Face Off: The Grade Debate

What would you pick? | Conant Crier

What would you pick?

What would you pick? Getting a good grade in an easier class or getting a mediocre grade in a  more challenging one?

Face-Off Debate between Sruthi Gurudev and Shreenath Patel.

The Struggle of Your Schedule

By: Shreenath Patel

Position: Better to get good grades in easier classes

Maximizing your Minutes

GPA: 3.0. Three letters, 2 numbers.  For some of us, it’s our biggest nightmare, while for others, it’s our most prized possession. A highschooler’s GPA and test scores used to be their ticket into college. But in today’s over-achieving society, high schooler’s have pushed the limits of the definition of a good student to being well rounded, challenging yourself as much as you can and achieving almost perfect test scores and grades. Being this good student is a lot easier said than done, so the question is, what’s the better route to take: getting awesome grades in average level classes, or taking as many AP classes you can cram into your schedule and working your tail off to slide by in those classes? In my opinion, it’s a much wiser decision to take a limited number of AP classes in high school, so that you can focus on doing your absolute best in those AP classes, and can also save your GPA with exceptional grades in regular-level classes.

Humans, and especially highschoolers, have been conditioned to want to challenge themselves so that they can aspire to achieving great heights. Being just a mediocre student is no longer what a lot of students are accepting for themselves. In fact, some people believe that students who choose to take regular courses when they have the potential to succeed in AP classes are just plain lazy. This is what makes the choice between taking AP level and non-accelerated courses hard. Students are acting as their own judges, and don’t want to succumb to the pressures and demands of high school by taking regular level classes. I’m here to tell you that taking a regular level course, rather than an AP level course, is by no means a way of losing or backing down from a challenge. It’s important to want to push yourself and work hard for results, but there is a fine line between spreading yourself too thin and going headstrong for your goals. When determining the academic rigor of your schedule, you have to consider other factors, such as commitments to family, extracurricular activities, and work. Time is limited, so it’s essential to maximize your minutes.

Sacrificing the GPA tank

Even though colleges are now asking that students are holistic and well-rounded with their involvements and contributions to society, and that students excel in AP classes, they still consider your GPA during the admissions process. If you take all AP classes–and like many highschoolers are experiencing, your GPA tanks because of the excessive amount of work required to be in those level courses–you’re not really helping yourself, because you’re not able to put all of your effort into any one class. Rather than going through some classes with flying colors, you’re spreading yourself too thin and costing your GPA in the process. Like anything in life, if you cannot commit to devoting yourself 110% to the task at hand, it’s not a good decision to do what you’re considering because like the quality of work you put in, the quality of your results will simply be satisfactory.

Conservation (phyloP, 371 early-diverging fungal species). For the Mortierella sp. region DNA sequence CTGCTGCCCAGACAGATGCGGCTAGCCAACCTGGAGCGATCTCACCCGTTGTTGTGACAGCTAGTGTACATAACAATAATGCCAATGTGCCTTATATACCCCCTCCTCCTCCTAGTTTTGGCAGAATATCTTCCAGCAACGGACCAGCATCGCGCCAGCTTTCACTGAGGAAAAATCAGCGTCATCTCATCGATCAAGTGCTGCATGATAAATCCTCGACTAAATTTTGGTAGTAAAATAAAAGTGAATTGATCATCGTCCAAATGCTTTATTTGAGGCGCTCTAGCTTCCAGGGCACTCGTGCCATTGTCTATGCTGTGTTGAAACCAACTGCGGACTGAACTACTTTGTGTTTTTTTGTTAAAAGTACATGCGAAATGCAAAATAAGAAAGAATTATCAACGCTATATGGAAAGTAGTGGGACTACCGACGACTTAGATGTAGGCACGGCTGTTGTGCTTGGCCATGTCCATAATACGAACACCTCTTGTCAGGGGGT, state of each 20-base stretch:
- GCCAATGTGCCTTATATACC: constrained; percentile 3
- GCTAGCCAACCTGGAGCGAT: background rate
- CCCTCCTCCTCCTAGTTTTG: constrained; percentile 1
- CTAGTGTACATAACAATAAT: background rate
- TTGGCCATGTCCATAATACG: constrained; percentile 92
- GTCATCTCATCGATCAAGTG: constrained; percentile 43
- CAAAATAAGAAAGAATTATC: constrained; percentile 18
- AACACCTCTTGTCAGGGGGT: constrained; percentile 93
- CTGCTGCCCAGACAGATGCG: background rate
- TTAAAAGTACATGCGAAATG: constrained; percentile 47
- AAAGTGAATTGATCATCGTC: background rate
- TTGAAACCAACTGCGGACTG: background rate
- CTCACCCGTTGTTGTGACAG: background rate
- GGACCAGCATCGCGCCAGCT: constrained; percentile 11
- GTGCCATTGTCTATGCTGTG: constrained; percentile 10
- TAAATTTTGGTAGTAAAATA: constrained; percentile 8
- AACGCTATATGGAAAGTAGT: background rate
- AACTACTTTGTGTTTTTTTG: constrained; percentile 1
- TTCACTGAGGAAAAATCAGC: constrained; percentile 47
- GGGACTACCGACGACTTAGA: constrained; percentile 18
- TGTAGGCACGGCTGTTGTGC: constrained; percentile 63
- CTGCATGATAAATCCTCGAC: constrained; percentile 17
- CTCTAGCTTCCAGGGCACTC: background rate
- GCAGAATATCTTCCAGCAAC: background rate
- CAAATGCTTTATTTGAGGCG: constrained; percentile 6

The bell is about to ring, and you can barely finish typing your essay because your hands are almost vibrating after all of the coffee you drank. With only three hours of sleep, getting up in the morning seemed to be like climbing Mount Everest. But all of your AP level classes have tests and assignments due today, and you didn’t have time to complete all of them because of your track meet last night. So, frazzled, sweating, and anxious, you write whatever comes to mind for this paper and end up getting a C.

Ask yourself if you’ve been in this situation, or can envision something similar in your future. From personal experience, I can tell you that it’s not worth sacrificing your health for school if your return on investment is not at the caliber that you want it to be. The next time you create your schedule for school, consider if you want to do your absolute best in certain classes, or suffer through barely staying afloat in all of your classes.

The Harvard Bound “B”

By: Sruthi Gurudev

Position: Better to get mediocre grades in hard classes

A Matter of Pride

      Stellar grades, Varsity athlete, president of nine hundred clubs, AP classes galore: college expectations are pretty relaxed, aren’t they?

For many of us, receiving A’s in school fulfills personal manifestos, the medium between the gold star stickers of childhood and the steady career of adulthood. However, that vision falters a bit when you take AP classes. A lot of times, the grade lags behind while the class moves on. It’s ideal to say that it’s best to get A’s in hard classes, but with the rigor of college level material and the cut-throat competition among scholars, just take the plunge and accept the big, bad B-.